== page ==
Sam and Fuzzy is not a comic that is easy to review. While it has always had some degree of continuity it starts out life as a gag-a-day style comic without any real story line per se. However over time storylines developed, adventures were had and the comic adopted an episodic sort of style but without connections between episodes. Then finally it evolves into its final form, a more considered, less comedic, graphic novel style comic.
It has also run as three different series; “The Classic Series”, which ran from 2003 to 2006 and saw its initial evolution into some limited storylines. It was followed by the “The Noosehead Series” (2006 – 2009) which is pretty much a self-contained story but mostly done in the same style and tone of the classic series. Then finally there is “The NMS Series” (Ninja Mafia Services) in which the characters get more back story and the story gets a bit more serious.
This review is for all three sections, I’ll try to distinguish in the categories where comments apply to just one of the series, otherwise they apply to them all.
The characters and comic concept
Sam is one of life’s nice guys, always finishing last. Emotionally insecure, and somewhat needy, none the less he has a resilience and humour that sees him through.
His best, close to only, friend is the freeloading Fuzzy. Fuzzy is a small, obnoxious, immoral bear with criminal tendencies and eyebrows that inexplicably hover over his head.
Sam could have been a bit of a blank space, being a bit of every-man sort of a character. But he comes out with quite a distinct personality, a fatalistic outlook and emotional neediness, which works well against the over-the-top confident, yet often naïve, Fuzzy. Fuzzy, likewise, could easily just be another “look at me I’m crazy” style character but as flawed as he is devious he ends up being an interesting character with a fair amount of depth (though it’s only in the later series you start to see the bigger picture with him).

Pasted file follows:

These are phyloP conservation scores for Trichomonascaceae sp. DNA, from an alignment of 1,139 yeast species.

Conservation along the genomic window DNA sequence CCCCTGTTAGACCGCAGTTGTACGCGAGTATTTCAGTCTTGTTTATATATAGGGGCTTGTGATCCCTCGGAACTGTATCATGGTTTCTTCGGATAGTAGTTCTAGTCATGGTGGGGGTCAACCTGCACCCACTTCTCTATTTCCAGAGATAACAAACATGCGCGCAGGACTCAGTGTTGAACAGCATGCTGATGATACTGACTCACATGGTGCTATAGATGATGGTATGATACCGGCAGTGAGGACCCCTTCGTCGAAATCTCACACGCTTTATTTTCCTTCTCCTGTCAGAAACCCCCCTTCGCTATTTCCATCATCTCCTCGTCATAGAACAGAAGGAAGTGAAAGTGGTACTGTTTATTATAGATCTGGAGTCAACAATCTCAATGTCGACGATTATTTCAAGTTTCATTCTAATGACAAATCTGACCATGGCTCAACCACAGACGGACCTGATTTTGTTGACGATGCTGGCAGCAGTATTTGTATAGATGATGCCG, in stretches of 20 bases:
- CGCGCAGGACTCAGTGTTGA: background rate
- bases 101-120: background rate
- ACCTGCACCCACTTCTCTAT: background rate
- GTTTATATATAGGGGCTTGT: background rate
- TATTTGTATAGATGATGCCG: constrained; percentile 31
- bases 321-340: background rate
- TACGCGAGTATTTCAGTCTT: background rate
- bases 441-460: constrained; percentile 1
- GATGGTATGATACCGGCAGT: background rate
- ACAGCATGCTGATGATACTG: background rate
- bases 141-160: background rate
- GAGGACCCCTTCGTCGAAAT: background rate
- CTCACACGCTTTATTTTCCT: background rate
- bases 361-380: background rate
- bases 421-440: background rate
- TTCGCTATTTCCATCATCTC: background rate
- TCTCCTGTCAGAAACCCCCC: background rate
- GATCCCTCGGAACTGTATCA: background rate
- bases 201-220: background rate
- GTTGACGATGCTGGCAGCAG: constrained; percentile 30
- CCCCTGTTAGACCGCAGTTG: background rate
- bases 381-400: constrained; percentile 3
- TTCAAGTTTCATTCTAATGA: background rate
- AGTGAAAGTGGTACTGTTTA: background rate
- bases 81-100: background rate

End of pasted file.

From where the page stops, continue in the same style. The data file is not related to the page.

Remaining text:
Secondary characters are introduced fairly slowly in the early series and are moderately well developed, there’s not generally a huge amount of depth in these characters as it’s not that sort of comic. It gets a bit more hectic as they accumulate over the last two series, and particularly the current series where the cast explodes in numbers and some corners are necessarily cut on some minor characters but equally some of the more pivotal characters get a bit more development.
Sam and Fuzzy is fundamentally the story of Sam’s life, his dead end jobs and business ventures. Interjected into this are large quantities of random, crazy silliness – sometimes courtesy of Fuzzy but there’s plenty of other interjections from ninjas, demons and other oddballs.
The original series is pretty much a sit-com “slice of life” comic and largely deals with Sam and Fuzzy dealing with mostly everyday life stuff and the odd demon possessed refrigerator. As with all comedy based comics your value for money may vary depending on your personal taste but there are some great, laugh out loud, non-sequiturs and absurdism’s dotted amongst the “Classic” and “Noosehead” series that still make me smile whenever they happen to come to mind.
Not so much smiling in the “NMS” series where everything gets a bit more serious. In a sense it was sad to see the funnier stuff take a back seat but the gag-a-day style of comic has a finite life and it is a case of either evolving, ending or a slow degradation in quality so I’m happy Sam and Fuzzy made the leap into a longer, more serious, comic. Now when I say “more serious” please be clear that this is still a very silly comic, there is just more a focus on character based drama and emotional turmoil among the craziness of the Sam and Fuzzy world.
There are interesting story concepts in the “NMS” series, revolving around co-dependency, just how long should you stick with someone you care about, and how good intentions can truly be the road to a very bad place. It gets a little “angsty” in places and perhaps takes itself a little too seriously for what is fundamentally a non-serious comic, but it continues to deliver some neat storylines and mayhem based fun along the way.
It will be interesting to see if it has a “serious” ending or if it will just reset (e.g. return the characters to their status quo so that the series can continue in the same format). It’s hard to know what to root for as the former would be more satisfying but would perhaps hasten the end for Sam and Fuzzy. There hasn’t been a reset yet in the current series so it wouldn’t be unreasonable to drop one in but a series can only survive so many before it all starts to get a bit old and the quality inevitably begins to drop – there are only so many stories that can be told about the same characters and personally I’d always rather something ended on a high rather than slowly degrading over time.
The art is black and white sketch art, starts out a bit rough but evolves and improves over the life of the comic.
Author, publishing and timeline
Sam and Fuzzy is written by Sam Logan who lives in Vancouver, Canada and works as an illustrator and cartoonist.
Print editions of Sam and Fuzzy are available via Topatoco or via link on the ‘Online Shop’ link on the comic’s main page. There was also recently a Kickstarter for a Sam and Fuzzy RPG which has now finished but might be available for purchase at some point.